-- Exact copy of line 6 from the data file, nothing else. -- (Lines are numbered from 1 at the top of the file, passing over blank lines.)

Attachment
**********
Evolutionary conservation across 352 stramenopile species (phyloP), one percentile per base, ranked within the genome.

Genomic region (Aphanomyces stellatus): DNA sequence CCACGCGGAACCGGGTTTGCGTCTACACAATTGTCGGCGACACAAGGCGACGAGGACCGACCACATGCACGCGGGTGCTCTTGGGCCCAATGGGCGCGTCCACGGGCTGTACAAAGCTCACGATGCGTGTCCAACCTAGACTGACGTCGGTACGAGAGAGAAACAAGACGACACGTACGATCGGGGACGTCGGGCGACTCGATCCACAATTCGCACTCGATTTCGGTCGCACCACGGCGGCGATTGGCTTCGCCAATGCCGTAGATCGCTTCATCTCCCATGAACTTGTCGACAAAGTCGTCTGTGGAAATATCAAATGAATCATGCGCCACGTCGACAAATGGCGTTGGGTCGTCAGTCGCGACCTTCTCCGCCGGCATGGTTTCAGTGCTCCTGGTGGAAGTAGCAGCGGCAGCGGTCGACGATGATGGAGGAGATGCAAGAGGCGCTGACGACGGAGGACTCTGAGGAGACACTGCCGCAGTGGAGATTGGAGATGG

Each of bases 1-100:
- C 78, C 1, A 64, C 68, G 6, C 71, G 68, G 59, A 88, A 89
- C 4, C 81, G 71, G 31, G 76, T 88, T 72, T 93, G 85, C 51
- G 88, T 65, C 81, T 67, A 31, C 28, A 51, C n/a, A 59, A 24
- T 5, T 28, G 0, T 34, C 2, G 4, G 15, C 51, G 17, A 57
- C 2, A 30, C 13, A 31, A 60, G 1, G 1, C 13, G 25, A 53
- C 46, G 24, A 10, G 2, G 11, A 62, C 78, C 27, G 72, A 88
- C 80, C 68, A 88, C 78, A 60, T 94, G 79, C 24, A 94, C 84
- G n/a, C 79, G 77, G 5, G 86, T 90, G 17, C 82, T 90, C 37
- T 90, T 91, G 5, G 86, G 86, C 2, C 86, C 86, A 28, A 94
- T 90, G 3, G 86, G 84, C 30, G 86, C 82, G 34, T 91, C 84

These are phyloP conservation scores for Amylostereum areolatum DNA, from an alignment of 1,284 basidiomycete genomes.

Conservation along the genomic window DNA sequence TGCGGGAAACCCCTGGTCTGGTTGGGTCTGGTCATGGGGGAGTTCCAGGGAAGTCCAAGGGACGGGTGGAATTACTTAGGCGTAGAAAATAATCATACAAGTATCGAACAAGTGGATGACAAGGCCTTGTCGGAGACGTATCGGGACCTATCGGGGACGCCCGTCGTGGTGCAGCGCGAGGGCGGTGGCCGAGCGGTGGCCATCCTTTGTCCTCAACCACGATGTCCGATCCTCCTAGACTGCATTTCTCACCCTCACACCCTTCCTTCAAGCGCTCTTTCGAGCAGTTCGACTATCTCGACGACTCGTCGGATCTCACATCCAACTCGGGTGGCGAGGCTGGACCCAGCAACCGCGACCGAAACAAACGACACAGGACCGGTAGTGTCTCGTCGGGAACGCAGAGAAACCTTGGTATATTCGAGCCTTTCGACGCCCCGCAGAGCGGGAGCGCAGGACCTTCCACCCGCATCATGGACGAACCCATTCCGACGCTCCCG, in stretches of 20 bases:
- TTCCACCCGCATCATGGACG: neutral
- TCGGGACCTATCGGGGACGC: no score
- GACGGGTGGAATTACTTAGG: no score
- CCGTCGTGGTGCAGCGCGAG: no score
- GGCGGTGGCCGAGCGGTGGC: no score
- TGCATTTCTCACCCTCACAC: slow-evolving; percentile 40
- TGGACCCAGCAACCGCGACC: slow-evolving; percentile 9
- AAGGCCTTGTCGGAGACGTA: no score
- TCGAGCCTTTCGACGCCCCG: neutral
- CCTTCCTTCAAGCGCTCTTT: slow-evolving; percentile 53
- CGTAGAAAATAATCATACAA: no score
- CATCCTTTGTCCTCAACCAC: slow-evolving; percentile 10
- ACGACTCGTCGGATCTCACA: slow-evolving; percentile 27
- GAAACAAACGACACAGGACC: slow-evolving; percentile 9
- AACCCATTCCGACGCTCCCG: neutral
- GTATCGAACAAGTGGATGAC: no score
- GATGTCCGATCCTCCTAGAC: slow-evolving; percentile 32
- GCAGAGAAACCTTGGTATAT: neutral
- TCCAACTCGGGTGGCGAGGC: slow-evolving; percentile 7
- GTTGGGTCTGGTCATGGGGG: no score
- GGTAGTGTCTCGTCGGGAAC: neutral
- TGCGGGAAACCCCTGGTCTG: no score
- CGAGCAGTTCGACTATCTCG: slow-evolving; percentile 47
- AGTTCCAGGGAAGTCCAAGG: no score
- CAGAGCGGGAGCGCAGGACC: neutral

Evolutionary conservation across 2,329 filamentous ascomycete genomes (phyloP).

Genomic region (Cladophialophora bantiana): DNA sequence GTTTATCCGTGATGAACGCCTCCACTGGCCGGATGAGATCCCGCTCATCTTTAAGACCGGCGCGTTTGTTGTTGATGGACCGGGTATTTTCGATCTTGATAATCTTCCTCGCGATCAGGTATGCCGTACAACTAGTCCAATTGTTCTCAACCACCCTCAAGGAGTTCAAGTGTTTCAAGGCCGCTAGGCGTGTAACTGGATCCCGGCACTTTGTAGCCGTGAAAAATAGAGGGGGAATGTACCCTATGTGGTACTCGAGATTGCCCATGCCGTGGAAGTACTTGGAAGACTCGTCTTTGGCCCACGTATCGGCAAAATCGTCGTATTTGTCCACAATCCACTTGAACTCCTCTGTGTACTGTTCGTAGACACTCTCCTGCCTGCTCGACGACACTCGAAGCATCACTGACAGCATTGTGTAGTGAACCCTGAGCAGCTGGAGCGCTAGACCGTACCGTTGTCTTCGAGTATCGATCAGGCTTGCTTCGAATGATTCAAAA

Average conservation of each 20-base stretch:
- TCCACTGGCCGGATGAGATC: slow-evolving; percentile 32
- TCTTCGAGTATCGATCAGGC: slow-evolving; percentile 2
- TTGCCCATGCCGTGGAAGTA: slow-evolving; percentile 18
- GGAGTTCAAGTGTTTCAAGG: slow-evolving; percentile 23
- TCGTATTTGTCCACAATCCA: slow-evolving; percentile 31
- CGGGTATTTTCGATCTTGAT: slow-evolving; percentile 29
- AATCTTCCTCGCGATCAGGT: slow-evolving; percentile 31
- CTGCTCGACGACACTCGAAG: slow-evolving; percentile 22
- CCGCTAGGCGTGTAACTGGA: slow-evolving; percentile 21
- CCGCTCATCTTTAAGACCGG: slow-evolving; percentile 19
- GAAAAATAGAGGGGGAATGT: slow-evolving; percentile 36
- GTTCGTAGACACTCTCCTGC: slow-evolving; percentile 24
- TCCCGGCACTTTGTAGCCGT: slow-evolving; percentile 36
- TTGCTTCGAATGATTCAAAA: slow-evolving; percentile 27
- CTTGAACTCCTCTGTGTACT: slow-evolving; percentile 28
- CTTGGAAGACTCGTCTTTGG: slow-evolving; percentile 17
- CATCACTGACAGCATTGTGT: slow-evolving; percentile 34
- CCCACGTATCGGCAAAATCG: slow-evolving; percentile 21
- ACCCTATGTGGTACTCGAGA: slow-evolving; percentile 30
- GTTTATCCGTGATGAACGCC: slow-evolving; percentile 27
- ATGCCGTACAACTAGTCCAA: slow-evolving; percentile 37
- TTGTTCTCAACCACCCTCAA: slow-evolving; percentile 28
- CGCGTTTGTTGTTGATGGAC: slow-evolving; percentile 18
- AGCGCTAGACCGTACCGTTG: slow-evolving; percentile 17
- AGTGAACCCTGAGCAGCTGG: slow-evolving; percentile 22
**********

- G 88, T 65, C 81, T 67, A 31, C 28, A 51, C n/a, A 59, A 24